Some of you may say, “But wait a minute. Christians don’t support racism.” Of course we don’t. But the whole point of mercy is that it is given to someone who doesn’t deserve it, someone who has done wrong. You can’t give mercy to a person unless you think they deserve condemnation in the first place. The truth is, if Christians were going to condemn this man, we should have been doing so long before his racism came to light. He openly sinned (according to the Bible’s definition of sin) in many other ways before his racism was publicly known. The fact that Christians are now joining in the universal condemnation is a sign that we have drifted far from Biblical faith, and we are more concerned about being called racists than we are about manifesting the love of Jesus to sinners.

I affirm that racism is sinful and evil. As a Jesus follower, I also affirm that I must be ready to show mercy to anyone who will receive it. It may be offensive to say this, but I truly believe that Jesus would be merciful to a racist, if the racist gave him a chance by repenting. Now, I don’t have any evidence that this man has repented of racism, or of any of his other sins, either. That’s a whole different story. But I bring this all up to point out that our culture is not merciful at all; and if we intend to be merciful to people who don’t deserve it, it will offend people.

Jesus makes forgiving others central to the gospel message:

“For if you forgive men when they sin against you, your heavenly father will also forgive you. But if you do not forgive men their sins, your father will not forgive your sins.” (Matthew 6:14-15)

Forgiving others is not an option for the Christian. If we refuse to forgive, than we cannot receive forgiveness ourselves. I will deal with this subject in detail when we reach Matthew 6.


“Blessed are the pure in heart, for they will see God” (Matt 5:8). Jesus was speaking to a crowd of Jewish people who were very concerned with external purity. He announces his counter-cultural aims by speaking of a purity of the heart. Even though the Old Testament speaks quite a bit about purity of heart, the Jewish religion by the time of Jesus had already begun to move beyond the Old Testament alone, and had started to rely on non-scriptural rabbinical proclamations and commentary. In other words, though Jesus’ focus on internal purity was a not a new teaching, it was a teaching largely ignored by Jews in Jesus day, and to some extent, since that time as well. If a person washed according to the proper ceremony, and ate kosher food and avoided dead bodies and so on, then he was pure. But Jesus, throughout the gospels, contests this idea, insisting that God is a God of relationship, not just ceremony, and what matters is what is in the heart.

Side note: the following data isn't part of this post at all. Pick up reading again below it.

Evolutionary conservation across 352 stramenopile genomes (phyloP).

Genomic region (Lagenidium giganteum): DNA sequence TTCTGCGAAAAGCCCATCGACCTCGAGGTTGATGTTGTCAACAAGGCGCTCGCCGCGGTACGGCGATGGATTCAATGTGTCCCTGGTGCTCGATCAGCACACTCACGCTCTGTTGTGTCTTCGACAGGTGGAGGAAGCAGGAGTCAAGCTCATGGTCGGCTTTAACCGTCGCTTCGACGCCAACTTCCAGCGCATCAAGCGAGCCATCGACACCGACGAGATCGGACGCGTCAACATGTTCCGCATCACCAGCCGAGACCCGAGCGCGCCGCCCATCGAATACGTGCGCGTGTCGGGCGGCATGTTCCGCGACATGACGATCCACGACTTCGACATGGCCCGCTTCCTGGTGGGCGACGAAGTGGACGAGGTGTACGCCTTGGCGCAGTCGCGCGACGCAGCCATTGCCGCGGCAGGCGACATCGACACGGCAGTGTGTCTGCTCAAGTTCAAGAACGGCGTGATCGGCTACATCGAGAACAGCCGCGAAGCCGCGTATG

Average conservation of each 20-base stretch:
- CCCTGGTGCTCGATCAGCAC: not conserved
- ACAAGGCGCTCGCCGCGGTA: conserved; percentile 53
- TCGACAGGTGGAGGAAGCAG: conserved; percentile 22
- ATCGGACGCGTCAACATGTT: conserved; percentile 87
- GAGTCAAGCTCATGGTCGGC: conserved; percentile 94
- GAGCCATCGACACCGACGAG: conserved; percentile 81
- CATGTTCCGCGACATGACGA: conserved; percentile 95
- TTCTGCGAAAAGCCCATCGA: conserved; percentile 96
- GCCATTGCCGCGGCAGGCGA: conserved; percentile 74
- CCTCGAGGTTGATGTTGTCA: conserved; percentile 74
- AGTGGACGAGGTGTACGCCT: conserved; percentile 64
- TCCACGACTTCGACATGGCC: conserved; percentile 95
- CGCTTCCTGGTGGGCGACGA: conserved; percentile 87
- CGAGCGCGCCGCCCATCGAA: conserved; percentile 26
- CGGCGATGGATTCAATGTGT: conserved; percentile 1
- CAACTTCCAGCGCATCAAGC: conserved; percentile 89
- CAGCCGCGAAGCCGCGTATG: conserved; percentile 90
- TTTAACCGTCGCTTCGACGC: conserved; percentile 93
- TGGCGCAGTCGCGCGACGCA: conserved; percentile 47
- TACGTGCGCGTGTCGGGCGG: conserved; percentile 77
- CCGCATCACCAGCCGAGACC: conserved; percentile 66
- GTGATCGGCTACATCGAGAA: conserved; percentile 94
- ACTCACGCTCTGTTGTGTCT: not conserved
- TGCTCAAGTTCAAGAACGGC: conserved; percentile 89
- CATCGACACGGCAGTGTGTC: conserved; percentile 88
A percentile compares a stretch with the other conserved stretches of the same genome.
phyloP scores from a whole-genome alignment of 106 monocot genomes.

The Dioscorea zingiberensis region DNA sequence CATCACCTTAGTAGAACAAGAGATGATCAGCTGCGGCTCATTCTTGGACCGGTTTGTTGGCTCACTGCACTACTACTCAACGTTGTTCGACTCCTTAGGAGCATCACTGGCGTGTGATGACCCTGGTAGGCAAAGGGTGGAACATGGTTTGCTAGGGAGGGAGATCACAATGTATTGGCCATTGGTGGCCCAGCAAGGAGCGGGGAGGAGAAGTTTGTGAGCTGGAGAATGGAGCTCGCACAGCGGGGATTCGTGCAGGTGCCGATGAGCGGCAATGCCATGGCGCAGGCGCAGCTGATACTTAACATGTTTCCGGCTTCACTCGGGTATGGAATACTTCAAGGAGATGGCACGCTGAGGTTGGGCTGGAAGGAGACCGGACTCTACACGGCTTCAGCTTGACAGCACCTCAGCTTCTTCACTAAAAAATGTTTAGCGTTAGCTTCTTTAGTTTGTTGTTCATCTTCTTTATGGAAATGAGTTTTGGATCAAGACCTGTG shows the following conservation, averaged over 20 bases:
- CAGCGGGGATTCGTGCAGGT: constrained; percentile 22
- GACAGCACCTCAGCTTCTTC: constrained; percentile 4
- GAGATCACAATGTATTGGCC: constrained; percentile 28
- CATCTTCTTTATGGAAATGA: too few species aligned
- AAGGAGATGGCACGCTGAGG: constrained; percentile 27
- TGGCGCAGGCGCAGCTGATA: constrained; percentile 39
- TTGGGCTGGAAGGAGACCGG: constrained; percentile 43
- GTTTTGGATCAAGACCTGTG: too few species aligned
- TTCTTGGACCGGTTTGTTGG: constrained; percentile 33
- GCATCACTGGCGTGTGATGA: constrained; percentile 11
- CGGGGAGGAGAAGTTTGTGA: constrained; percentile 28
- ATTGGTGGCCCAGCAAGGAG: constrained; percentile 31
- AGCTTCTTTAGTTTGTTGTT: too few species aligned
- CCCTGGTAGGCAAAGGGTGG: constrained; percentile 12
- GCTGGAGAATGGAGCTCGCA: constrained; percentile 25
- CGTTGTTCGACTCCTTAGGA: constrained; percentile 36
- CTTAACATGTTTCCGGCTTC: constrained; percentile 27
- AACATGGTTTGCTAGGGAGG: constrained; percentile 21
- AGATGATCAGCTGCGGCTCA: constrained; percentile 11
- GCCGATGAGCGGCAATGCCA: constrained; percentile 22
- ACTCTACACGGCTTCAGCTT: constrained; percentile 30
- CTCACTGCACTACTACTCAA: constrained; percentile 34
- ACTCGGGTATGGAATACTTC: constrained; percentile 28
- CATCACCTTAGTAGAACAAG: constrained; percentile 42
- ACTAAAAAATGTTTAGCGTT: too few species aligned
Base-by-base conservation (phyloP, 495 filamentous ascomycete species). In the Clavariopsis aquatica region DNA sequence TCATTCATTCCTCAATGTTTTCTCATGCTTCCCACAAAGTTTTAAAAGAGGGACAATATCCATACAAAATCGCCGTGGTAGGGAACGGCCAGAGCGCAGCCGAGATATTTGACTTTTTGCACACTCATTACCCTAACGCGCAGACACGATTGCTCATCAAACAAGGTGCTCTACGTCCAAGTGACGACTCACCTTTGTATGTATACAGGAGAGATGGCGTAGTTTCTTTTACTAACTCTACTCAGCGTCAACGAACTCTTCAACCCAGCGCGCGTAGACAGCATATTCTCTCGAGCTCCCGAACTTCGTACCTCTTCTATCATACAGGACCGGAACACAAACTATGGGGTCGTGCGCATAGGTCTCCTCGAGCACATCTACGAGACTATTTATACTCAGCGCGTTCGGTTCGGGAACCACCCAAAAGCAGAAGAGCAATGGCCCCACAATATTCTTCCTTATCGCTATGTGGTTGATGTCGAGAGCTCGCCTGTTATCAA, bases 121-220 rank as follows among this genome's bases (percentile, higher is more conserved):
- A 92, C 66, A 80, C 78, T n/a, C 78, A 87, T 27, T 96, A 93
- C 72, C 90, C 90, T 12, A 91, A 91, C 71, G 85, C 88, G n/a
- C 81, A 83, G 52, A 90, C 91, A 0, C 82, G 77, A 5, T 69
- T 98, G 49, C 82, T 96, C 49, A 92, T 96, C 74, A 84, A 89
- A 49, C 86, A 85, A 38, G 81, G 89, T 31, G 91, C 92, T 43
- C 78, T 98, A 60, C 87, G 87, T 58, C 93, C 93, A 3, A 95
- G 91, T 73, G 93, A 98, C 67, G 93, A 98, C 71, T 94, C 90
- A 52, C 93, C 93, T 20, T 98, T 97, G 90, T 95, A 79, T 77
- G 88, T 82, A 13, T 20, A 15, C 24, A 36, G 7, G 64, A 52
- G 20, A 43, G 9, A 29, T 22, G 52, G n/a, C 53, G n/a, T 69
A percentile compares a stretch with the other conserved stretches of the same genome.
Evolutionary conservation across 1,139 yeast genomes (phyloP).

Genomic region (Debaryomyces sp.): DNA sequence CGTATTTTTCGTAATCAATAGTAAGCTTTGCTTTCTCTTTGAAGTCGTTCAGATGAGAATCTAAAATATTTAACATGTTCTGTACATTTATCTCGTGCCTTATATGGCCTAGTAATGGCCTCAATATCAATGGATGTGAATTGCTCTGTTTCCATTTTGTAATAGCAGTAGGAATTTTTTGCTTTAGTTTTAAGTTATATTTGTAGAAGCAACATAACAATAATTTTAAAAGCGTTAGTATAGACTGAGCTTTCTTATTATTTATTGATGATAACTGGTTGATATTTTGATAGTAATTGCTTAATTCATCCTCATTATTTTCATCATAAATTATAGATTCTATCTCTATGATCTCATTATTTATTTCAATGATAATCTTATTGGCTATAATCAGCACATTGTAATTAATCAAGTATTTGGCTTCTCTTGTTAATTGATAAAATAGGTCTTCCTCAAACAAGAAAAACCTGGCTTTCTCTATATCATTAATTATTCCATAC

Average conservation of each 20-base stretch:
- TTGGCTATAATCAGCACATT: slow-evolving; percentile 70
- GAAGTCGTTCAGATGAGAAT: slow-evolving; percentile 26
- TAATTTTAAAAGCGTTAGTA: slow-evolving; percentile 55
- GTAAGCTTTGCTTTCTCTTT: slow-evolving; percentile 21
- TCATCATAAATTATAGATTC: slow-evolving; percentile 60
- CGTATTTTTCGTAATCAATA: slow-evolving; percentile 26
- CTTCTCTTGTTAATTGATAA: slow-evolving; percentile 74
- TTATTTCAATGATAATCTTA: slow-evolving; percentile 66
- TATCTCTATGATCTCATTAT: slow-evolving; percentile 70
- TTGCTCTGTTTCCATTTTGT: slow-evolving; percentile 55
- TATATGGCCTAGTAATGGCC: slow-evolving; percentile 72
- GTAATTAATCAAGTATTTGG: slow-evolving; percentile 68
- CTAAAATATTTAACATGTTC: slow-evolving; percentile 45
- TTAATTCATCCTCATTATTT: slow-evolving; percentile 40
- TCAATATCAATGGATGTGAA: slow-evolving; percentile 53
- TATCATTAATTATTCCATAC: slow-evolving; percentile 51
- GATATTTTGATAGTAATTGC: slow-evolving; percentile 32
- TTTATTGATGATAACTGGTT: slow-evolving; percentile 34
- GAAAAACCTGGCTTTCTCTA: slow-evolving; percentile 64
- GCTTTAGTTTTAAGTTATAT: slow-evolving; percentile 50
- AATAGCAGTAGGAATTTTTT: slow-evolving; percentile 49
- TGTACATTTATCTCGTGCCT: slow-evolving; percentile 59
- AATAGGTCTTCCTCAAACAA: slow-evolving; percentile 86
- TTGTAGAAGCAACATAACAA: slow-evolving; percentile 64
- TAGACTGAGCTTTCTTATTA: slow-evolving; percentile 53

I believe that in context, this purity of heart also refers to how Christians should deal with each other, and other people. What this means is that a follower of Jesus should be completely honest, sincere and well-intentioned in all dealings with others. We should not be hypocritical, or pretend to be a sort of person we are not.

“Blessed are the peacemakers, for they will be called sons of God” (Matthew 5:9). As always, there are two points to make. First, I believe that Jesus is talking here about evangelism. Peace with God was a promise foretold by the ancient prophets, (see Ezekiel 37:26 for example) and fulfilled in Jesus Christ. Romans 5:1 says,

“Therefore since we have been justified through faith, we have peace with God through our Lord Jesus Christ.”

A peacemaker is therefore one who helps to spread this peace-with-God – a person who assists in the reconciliation (peacemaking) between God and human beings. This is to be characteristic of all Christians. I can think of no other good reason why the peacemaker should be called a ‘son of God.’

Second, a peacemaker is someone who helps reconcile people to other people. Now, there are many caveats (“buts”) to this sort of peacemaking. It does not mean compromising the truth. It does not mean appeasing rage-filled unrepentant sinners. Peacemaking does not forbid us from ever taking a stand, or standing our ground. It is not “peace at all costs.” And many times, it involves a painful process. As John Stott says:

“When we are ourselves involved in a quarrel there will be either the pain of apologizing to the person we have injured or the pain of rebuking the person who has injured us.”

We are, however called to try to end discord, rather than to create and perpetuate it by gossip, slander or even silence.

“Blessed are those who are persecuted because of righteousness, for theirs is the kingdom of heaven” (Matt 5:10). Jesus qualifies his statement here by saying “because of righteousness” because there is no special blessing in being persecuted when we deserve it – the blessing comes when we don’t. As Peter writes:

“For it is commendable if a man bears up under the pain of unjust suffering because he is conscious of God. But how is it to your credit if you receive a beating for doing wrong and endure it? But if you suffer for doing good and endure it, this is commendable before God. To this you were called, because Christ suffered for you, leaving you an example that you should follow in his steps.” (1 Peter 2:19-21).

This is becoming more and more relevant to our times. Christians, even in the Western World, are increasingly insulted and falsely accused. More and more people are willing to say “every kind of evil” against us when we take a stand for what the Bible actually says. I want to say that this is unfortunate; however Jesus says there is actually blessing in it.